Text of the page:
Volunteer Showcase: Hasnan Hussein
24 / 02 / 21
03 / 02 / 21
Our latest staff showcase we meet Raahim Zafar, who shares about his journey towards self awareness, interfaith work and ultimately, the Faith & Belief Forum…
Raahim Zafar – Programmes Officer, Building Closer Communities Project, Barking & Dagenham.
I live in North Manchester with my family where we have been since we moved to the UK from Pakistan in 2001. My family is Shi’a Muslim, but it was always my inherent childhood curiosity in religion and learning more about my heritage that led me to developing a passion for studying and exploring my own faith as an individual. I used to hate reading as a child, but one of the first books that I remember independently picking up and wanting to read was a children’s picture book in the primary school library called “Muhammad’s Night Journey,” a simplified version of the Islamic story that recounts the Prophet Muhammad’s (pbuh) night ascension to beyond the highest heaven.
A decade later, although I officially studied International Relations, Arabic and French, you could often find me wandering the religion section of the library, sometimes sat on the floor besides some old Sufi manual in the silent section that the University of St Andrews had somehow managed to get its hand on. Beyond the classroom and sunsets beside the North Sea, I got involved in quite a few student societies including St Andrews Muslim Students Association where I was President, and the Coexistence Initiative where I once had an idea for a great annual conference on “What is Justice?” but ended up not attending because I slept in.
When I was a naïve, wide-eyed 11-year-old and just out of primary school, I got a Facebook account. This was winter of 2008/09. I had not even known that it was a place before, but my feed was immediately filled with images and stories about the Gaza War. That began the journey of many years of internet arguments. The “debates” began with people from school on my Facebook wall about the Middle East and then spread to forums and twitter where I expanded also into religious disputes (!)
Let’s put it this way: there are teenagers who are more nuanced and well-informed than I ever was. Slowly, however, I grew out of it. I can’t remember how, but maybe through all those countless hours I finally realised that I was yet to see a debate that had resolved anything.
So, I retreated from the battlefield of the Twittersphere and onto the frontline against my own ignorance and lack of empathy. I’m still there, in all honesty, chipping away, but interfaith dialogue (and intra-faith dialogue) is something that I was given opportunities to pursue at university through my involvement with the Islamic Society and I am so glad I said yes. I’ve learnt so much on both the theoretical and human level that I know I’d be a very different person without it. Overall, it has helped totally change my approach to dealing with conflict on every level.
Coming from a minority Muslim sect I have experienced first-hand the vitriol to which ignorance can give rise. I’ve seen all too many times how something small, a misunderstanding even, can spiral into something so much bigger that it ends up dividing people, communities and entire societies. And all this stems from an inability to have discussions with those different to us and understand where they’re coming from.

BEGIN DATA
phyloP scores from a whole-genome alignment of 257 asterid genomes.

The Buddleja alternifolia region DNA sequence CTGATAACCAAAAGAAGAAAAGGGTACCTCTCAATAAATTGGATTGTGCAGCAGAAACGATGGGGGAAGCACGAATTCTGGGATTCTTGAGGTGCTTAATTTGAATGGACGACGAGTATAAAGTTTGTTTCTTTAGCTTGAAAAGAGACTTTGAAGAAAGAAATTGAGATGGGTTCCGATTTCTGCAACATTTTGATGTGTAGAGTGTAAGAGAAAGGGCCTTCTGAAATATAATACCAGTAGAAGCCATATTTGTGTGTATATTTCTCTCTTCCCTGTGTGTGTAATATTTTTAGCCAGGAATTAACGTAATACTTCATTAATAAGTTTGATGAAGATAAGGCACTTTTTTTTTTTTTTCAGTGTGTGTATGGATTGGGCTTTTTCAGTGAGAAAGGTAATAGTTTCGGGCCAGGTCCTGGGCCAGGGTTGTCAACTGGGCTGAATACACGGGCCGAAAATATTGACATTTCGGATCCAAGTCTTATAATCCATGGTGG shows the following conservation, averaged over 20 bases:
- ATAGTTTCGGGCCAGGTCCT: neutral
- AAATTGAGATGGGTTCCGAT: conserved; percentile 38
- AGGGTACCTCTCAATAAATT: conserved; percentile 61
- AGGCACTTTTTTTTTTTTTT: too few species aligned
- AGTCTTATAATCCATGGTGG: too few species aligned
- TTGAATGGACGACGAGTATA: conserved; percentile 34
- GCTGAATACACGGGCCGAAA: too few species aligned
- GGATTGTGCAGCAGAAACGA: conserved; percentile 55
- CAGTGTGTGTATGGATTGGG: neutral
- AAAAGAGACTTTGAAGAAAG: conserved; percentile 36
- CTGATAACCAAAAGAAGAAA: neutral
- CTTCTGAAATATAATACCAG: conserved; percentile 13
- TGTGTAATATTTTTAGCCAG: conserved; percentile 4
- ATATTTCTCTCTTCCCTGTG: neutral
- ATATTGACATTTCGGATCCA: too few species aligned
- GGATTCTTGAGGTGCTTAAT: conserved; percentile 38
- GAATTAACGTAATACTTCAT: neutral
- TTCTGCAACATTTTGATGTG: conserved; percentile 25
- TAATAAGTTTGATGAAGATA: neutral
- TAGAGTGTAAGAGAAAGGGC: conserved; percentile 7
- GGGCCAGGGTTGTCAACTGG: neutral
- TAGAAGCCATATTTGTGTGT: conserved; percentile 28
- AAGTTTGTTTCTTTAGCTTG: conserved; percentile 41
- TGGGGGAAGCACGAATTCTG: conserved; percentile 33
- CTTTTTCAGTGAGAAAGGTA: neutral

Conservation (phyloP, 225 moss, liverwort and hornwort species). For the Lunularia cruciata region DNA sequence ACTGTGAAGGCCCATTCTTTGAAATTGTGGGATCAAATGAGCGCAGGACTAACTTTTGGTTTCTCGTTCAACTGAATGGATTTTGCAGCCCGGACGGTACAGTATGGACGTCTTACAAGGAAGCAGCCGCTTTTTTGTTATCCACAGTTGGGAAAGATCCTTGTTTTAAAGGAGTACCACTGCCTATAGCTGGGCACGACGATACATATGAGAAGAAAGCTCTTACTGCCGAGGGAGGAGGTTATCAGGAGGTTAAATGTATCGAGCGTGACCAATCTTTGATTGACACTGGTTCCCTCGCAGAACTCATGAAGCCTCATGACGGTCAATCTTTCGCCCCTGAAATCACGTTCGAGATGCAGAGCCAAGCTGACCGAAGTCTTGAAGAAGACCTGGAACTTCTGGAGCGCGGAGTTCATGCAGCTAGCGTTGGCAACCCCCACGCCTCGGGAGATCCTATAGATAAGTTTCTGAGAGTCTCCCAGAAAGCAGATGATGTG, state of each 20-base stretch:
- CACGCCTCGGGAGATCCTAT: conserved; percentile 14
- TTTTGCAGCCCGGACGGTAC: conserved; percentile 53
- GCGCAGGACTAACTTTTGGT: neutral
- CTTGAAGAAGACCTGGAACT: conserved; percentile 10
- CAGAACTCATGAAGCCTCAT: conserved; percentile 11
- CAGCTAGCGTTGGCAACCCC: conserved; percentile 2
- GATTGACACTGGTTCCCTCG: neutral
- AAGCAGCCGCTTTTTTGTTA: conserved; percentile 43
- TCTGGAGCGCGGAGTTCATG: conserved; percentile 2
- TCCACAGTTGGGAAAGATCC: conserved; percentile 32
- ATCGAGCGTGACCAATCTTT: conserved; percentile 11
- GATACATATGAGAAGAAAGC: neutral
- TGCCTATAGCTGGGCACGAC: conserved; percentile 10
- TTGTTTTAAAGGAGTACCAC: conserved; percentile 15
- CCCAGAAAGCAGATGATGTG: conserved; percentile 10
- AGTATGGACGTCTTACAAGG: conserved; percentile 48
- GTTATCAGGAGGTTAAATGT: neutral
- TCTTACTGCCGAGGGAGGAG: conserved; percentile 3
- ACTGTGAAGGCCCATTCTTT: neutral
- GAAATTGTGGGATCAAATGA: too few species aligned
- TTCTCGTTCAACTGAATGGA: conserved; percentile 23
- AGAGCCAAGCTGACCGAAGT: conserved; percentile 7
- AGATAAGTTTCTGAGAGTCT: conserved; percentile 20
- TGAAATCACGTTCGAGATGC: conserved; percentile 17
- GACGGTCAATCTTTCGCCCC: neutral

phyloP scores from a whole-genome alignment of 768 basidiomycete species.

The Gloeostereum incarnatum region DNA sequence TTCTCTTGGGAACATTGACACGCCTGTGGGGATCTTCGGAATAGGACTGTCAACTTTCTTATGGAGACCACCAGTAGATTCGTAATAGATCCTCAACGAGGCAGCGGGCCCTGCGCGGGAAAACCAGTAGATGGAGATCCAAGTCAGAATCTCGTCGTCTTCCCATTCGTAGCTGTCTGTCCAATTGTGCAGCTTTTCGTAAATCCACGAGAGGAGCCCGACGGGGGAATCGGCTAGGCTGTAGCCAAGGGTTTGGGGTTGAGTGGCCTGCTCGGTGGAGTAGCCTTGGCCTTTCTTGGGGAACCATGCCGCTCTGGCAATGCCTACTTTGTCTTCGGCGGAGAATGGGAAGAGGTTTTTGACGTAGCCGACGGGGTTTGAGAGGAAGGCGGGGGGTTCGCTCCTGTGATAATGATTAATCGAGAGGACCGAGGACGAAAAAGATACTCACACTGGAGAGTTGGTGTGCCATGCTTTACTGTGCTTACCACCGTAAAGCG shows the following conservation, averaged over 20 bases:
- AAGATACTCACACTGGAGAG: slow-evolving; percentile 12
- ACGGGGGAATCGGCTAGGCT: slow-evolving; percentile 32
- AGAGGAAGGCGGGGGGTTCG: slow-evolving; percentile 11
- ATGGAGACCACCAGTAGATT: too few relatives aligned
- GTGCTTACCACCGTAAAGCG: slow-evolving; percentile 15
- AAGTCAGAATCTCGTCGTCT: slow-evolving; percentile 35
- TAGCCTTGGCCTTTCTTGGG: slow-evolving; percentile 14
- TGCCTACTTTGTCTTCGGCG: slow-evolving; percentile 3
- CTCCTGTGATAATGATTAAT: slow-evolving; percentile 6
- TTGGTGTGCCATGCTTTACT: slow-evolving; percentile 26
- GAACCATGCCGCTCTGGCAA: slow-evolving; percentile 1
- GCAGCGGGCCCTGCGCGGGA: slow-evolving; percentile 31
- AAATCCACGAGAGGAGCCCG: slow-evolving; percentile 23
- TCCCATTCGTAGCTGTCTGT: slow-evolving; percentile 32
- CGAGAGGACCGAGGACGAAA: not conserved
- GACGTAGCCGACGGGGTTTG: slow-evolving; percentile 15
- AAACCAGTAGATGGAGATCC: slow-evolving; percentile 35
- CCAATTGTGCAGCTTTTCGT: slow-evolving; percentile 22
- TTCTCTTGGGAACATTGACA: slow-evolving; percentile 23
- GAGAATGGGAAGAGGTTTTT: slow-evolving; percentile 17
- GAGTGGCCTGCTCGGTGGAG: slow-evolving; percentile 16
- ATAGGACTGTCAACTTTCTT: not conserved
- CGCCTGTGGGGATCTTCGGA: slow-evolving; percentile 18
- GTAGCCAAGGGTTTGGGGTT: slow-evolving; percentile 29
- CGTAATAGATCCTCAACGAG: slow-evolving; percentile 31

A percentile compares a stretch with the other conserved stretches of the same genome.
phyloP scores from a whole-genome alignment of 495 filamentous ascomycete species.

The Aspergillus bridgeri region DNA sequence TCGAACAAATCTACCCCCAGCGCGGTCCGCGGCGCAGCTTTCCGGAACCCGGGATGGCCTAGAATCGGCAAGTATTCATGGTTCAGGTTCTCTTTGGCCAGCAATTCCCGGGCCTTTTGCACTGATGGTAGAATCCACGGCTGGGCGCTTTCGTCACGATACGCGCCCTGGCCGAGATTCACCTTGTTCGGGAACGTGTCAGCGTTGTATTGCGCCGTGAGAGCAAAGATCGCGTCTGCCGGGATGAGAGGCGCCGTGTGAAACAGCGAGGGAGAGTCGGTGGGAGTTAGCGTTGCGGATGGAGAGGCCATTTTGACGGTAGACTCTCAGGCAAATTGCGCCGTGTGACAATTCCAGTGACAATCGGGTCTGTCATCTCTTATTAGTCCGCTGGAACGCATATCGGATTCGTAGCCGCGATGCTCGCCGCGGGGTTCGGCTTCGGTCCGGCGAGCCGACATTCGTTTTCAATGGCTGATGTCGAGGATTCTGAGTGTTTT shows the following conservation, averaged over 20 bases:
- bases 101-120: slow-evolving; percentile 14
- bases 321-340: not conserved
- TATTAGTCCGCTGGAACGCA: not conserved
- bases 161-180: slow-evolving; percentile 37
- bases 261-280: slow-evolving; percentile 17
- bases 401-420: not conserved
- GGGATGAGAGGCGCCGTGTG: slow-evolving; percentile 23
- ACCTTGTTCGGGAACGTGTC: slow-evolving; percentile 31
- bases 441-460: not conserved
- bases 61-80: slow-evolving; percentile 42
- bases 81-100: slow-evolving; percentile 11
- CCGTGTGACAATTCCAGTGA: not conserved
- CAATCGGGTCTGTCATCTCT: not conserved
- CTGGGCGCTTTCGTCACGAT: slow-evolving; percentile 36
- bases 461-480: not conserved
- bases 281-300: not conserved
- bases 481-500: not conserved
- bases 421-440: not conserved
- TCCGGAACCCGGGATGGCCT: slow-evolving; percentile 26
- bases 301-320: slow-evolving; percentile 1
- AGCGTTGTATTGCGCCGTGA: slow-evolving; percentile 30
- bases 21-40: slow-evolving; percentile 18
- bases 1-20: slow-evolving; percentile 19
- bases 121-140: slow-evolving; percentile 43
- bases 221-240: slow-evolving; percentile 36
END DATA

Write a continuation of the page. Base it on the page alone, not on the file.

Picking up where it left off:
I’ve worked hard on addressing this shortcoming in myself by having dialogue, educating myself, developing emotional intelligence and often agreeing to politely disagree – and I continue to be wary of how easy it is to slip into assumption and bigotry. I hope through my work in interfaith that I can share my learning and encourage the development of mutual understanding between individuals, and hopefully lay some of the foundations for something much larger than we can imagine today.
Interfaith work encourages understanding, dispels ignorance, humanises the other, and builds bonds of friendship beyond just the tolerance we are always told to embody. If we want to connect diverse communities and build a truly cohesive society, we need to think beyond simple tolerance – it has never been enough and never will be.
LinkedIn stalking of friends 👀
I love facilitating dialogue between people, having them share their beliefs and experiences, and learning a fair bit myself along the way. What I am most looking forward to is the youth aspect of our work and getting young people talking to each other and giving them some of the tools they will need to build their and their communities’ future.
It’s definitely true that it’s a bit of a niche club. Everyone is somehow connected to everyone else. I’d love for it to be bigger and more mainstream, but it also makes it feel like a bit of an extended family (the nice, warm, fuzzy kind).
Misconceptions are probably similar to the standard ones about people of faith: that if they’re religious they’ll be pushy or preachy or holier-than-thou. In 99% of situations I’ve been in that is most certainly not the case. From ministers to imams to colleagues at F&BF, they’re actually some of the kindest, most caring, non-judgemental people I’ve met.
I write poetry and recently moved onto Instagram – @asrarhayder. It is usually of the Islamic kind, but I have been delving into a more subtle Sufi, Rumi-esque style that still has an Islamic underpinning to it, but if you don’t know the references then it’s just ‘spiritual poetry’ – if you do though, it opens up a whole new dimension of reading.
I love hiking and exploring nature as well! I try to get out at the weekends no matter the weather, especially as I’m now at work in front of the screen all day, to explore my local countryside. I also help run an online project called Interfaith Exchange where we provide a platform for contributors to share anything from their personal experience of faith to clarifying stereotypically misunderstood beliefs.